4. IF EVERYTHING IS JUDGED ON MY JUNIOR YEAR, DOES IT MATTER WHAT I TAKE MY SENIOR YEAR?
Yes with an exclamation mark! Some colleges will request mid-term grades of your senior year. If officers see that you went “high school-lite” the moment your junior year was over, that will be taken into account, as will a steep decline in grades. In fact, as long as it’s indicated on the letter of admission, college admissions officers have the right to rescind your offer of acceptance if they see your grades went down the drain or receive information about your character that reflects poorly on you.
5. HOW MUCH DO EXTRA-CURRICULARS MATTER?
Unless you are gunning for a sports scholarship, extra-curriculars matter much less than academic record. However, they are a chance for you to show colleges what you’re made of. Think of your entire college application as a way to paint a self-portrait. Extra-curriculars allow you to show sides of yourself that might not be highlighted otherwise. However, be aware that colleges are looking for depth instead of breadth here, so only include extra-curriculars in which you were dedicated, and, if possible, in which you showed growth or advancement.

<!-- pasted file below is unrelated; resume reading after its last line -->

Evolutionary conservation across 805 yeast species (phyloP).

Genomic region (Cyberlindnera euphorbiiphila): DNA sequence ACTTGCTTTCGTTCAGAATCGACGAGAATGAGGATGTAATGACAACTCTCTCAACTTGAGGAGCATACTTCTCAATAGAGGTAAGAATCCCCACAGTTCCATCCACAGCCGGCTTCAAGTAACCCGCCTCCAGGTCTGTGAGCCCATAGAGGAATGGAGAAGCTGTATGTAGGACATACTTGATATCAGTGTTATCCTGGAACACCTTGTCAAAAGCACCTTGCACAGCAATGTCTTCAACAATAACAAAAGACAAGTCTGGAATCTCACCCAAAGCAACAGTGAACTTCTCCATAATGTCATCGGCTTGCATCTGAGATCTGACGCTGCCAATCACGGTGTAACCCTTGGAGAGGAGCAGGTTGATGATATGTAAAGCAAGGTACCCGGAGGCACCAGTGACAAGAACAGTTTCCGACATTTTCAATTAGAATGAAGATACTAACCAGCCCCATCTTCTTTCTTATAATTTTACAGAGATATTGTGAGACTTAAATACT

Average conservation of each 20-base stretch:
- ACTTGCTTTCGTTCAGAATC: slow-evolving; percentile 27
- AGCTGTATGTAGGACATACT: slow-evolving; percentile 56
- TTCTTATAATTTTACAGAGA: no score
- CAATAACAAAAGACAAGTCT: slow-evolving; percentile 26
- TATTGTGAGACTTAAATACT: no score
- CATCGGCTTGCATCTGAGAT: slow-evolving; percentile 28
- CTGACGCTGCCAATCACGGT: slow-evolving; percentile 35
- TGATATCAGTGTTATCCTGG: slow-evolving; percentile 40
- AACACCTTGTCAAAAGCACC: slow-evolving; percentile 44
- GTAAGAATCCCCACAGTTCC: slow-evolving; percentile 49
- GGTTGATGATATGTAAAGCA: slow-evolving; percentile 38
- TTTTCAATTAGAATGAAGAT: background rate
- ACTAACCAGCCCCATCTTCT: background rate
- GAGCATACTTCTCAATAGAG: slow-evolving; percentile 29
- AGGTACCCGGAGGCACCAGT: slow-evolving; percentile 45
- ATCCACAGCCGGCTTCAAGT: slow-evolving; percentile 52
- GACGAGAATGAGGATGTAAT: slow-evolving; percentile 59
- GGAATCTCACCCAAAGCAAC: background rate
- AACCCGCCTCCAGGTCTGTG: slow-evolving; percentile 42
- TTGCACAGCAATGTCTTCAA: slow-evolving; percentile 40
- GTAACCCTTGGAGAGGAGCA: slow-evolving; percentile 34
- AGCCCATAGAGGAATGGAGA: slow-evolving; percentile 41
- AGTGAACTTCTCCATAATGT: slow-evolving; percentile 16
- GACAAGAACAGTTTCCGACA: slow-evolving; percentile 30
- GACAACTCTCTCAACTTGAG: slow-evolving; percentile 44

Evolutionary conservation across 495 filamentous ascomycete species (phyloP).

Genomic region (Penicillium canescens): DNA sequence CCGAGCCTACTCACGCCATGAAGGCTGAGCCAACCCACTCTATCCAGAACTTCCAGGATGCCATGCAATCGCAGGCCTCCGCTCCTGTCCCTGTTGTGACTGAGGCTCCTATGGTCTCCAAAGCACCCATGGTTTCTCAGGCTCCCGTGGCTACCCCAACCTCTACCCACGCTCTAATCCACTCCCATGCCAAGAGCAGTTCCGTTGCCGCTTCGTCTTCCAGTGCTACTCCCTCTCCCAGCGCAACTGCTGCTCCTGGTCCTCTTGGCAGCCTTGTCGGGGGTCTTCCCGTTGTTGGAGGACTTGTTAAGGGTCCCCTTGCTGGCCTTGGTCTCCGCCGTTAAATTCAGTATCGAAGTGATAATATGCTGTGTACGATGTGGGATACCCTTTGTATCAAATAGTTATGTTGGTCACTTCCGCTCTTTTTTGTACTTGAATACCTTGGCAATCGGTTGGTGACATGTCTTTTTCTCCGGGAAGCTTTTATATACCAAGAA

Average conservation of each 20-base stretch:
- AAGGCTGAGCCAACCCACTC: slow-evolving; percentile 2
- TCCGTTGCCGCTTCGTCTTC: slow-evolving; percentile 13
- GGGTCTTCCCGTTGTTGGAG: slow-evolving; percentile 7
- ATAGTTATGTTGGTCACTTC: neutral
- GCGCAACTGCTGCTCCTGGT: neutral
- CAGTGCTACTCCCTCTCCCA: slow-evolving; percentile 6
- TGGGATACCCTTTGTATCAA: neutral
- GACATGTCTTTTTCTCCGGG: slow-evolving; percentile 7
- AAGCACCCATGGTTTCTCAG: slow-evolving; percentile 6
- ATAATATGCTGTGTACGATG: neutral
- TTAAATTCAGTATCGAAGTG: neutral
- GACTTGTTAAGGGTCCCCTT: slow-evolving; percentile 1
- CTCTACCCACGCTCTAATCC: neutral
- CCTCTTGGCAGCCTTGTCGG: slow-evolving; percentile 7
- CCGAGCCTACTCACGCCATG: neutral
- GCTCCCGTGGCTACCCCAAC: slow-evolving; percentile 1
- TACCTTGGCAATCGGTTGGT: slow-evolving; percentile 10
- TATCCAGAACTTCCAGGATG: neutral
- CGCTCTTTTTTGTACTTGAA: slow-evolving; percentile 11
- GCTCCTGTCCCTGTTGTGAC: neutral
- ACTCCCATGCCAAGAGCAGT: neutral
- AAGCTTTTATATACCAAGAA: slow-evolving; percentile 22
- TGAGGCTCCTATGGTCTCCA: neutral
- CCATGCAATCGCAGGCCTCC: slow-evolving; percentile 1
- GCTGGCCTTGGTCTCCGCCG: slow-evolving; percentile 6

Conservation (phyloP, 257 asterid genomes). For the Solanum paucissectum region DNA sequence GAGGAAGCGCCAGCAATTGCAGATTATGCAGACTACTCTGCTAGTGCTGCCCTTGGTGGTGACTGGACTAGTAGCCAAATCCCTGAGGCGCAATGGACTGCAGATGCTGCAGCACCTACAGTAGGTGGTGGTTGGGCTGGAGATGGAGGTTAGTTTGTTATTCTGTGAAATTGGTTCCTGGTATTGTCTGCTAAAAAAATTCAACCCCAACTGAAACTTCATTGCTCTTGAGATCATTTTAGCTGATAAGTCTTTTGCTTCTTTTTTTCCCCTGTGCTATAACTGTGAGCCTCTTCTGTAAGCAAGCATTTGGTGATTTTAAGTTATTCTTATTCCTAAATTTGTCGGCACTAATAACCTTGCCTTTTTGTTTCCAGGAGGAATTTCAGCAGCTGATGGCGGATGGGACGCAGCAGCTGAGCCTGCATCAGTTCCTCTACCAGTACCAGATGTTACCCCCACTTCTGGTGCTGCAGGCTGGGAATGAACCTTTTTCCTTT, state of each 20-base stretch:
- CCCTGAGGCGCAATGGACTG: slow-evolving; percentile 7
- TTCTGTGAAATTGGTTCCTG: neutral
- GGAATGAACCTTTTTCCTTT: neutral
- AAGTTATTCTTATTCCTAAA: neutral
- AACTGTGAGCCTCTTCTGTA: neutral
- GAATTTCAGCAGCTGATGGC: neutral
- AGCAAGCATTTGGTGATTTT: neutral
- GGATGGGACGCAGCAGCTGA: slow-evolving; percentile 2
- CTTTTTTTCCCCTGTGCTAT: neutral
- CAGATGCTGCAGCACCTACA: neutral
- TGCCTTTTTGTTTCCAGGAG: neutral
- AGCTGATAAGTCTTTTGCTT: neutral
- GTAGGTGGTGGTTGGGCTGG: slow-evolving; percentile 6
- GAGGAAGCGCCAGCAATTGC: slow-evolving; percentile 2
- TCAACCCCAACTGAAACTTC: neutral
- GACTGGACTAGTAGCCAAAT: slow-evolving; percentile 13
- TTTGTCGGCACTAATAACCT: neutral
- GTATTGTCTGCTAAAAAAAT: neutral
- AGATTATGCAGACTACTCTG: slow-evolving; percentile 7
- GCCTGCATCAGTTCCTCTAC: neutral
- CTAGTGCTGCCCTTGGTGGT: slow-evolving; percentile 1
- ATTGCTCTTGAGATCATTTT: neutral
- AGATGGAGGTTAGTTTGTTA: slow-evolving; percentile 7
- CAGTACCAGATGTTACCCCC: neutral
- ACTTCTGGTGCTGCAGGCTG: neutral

6. HOW MANY TIMES SHOULD I TAKE THE ACT/SAT?
The short answer? Up to three times. And then? Stop! First off, it gets expensive. Second, if you take the test too many times, it can show desperation or that you didn’t bother to prepare.
However, it’s likely you will improve after taking the test the first time — if only because the stress and anxiety will be less. So definitely give it a second try. If your second score is very close to your first, that’s an indicator that you needn’t take the test a third time.